Pros and cons for El Salvador, the first bitcoin nation
El Salvador will on Tuesday become the first country in the world to recognize bitcoin as legal tender, a move President Nayib Bukele says will save Salvadorans living abroad millions of dollars in commissions on money they send home.
Despite Bukele’s popularity, the move has been greeted with skepticism by many Salvadorans who are concerned about the cryptocurrency‘s volatility and how his scheme will work.
Following are some of the pros and cons that have surfaced over the El Salvador plan, first launched in June.
Salvadorans last year sent home almost $6 billion from abroad, mostly from the United States. The sum is equivalent to some 23% of the country’s gross domestic product.
Bukele said last month bitcoin would deliver “huge benefits” because it would allow Salvadorans to save on $400 million he said was spent each year in commissions for remittances.
But many of the very people sending or receiving dollars to El Salvador are mistrustful of bitcoin. Meanwhile, World Bank data shows that the dollarized Central American country’s U.S. remittance costs are already some of the lowest worldwide.
El Salvador’s bitcoin plan has put a spotlight on the environmental impact of cryptocurrencies, with the World Bank flagging such potential adverse affects among its concerns.
Extracting digital currency from cyberspace requires large amounts of energy, and the bitcoin industry’s global CO2 emissions have risen to 60 million tons, equal to the exhaust from about 9 million cars, Bank of America said in March.
Bukele sought to counter sustainability concerns by saying in June he had instructed state-owned geothermal electric firm LaGeo to develop a plan to offer bitcoin mining facilities using renewable energy from the country’s volcanoes.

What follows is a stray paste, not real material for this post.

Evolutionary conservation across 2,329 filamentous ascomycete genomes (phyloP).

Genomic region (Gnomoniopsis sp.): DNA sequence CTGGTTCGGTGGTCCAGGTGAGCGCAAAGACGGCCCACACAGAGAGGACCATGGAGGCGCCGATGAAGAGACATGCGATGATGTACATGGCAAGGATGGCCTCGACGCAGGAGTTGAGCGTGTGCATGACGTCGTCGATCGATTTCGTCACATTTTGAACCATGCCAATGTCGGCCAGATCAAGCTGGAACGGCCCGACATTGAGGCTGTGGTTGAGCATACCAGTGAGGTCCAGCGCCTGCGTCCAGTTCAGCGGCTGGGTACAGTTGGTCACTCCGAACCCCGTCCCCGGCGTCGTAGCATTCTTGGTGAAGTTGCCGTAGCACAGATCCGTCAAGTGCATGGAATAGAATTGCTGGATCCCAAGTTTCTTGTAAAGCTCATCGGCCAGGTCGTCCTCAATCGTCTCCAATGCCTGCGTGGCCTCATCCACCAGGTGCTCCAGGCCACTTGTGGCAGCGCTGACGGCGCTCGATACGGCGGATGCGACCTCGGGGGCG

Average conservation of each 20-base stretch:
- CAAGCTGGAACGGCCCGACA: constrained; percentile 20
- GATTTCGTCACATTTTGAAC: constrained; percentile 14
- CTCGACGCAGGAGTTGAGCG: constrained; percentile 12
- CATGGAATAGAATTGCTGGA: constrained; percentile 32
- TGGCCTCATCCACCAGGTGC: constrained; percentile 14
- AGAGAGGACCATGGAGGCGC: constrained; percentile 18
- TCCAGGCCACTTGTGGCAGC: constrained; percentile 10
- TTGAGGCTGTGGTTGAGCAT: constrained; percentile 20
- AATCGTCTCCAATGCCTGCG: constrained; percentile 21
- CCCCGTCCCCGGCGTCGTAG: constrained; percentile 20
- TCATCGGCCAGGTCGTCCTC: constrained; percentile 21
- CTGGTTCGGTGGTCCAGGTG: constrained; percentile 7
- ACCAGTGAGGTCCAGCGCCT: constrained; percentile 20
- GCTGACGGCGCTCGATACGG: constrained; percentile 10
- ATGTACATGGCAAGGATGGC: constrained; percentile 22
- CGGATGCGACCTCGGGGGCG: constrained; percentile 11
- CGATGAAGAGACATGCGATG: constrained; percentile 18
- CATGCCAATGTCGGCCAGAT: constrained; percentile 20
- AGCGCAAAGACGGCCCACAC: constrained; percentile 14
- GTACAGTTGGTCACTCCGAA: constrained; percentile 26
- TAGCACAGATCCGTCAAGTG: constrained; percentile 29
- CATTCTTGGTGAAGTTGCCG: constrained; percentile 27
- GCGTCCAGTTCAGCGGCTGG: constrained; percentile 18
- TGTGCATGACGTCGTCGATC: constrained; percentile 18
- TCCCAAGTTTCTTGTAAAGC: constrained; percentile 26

While advocates pitch bitcoin as innovation that is independent of governmental caprice, it has sparked warnings that it could increase regulatory, financial and operational hazards for financial institutions, among them international anti-money laundering and terrorist financing rules.
In June, rating agency Fitch Ratings noted that “capital gains will not be taxed and taxes can be paid in bitcoin, which could attract foreign inflows of bitcoin to the country. This may increase the risks that proceeds from illicit activities pass through the Salvadoran financial system.”
The International Monetary Fund has cited legal concerns about bitcoin’s adoption amid its talks with El Salvador over a nearly $1 billion financing agreement, which remains pending.
After Bukele’s bitcoin law was approved, rating agency Moody’s downgraded El Salvador’s creditworthiness. The country’s dollar-denominated bonds have also come under pressure.
Bukele has set up a $150 million fund to enable conversion of bitcoin into dollars, but doubts persist over how the country will avoid risks linked to sharp fluctuations in the digital currency, whose value can vary by hundreds of dollars in a day.
Fitch argued that bitcoin would be credit negative for Salvadoran insurance companies exposed to the currency due to higher foreign exchange and earnings volatility risk.
“Insurers that hold bitcoin on their balance sheets for extended periods will be acutely exposed to its price volatility, increasing asset risk,” Fitch said last month.
Still, for those holding bitcoin, it has proven a popular means of payment in El Zonte, a beach town that was one of the springboards for the cryptocurrency in El Salvador.
Provided there are no snags with convertibility, that has spurred hopes it could be an important foreign exchange earner.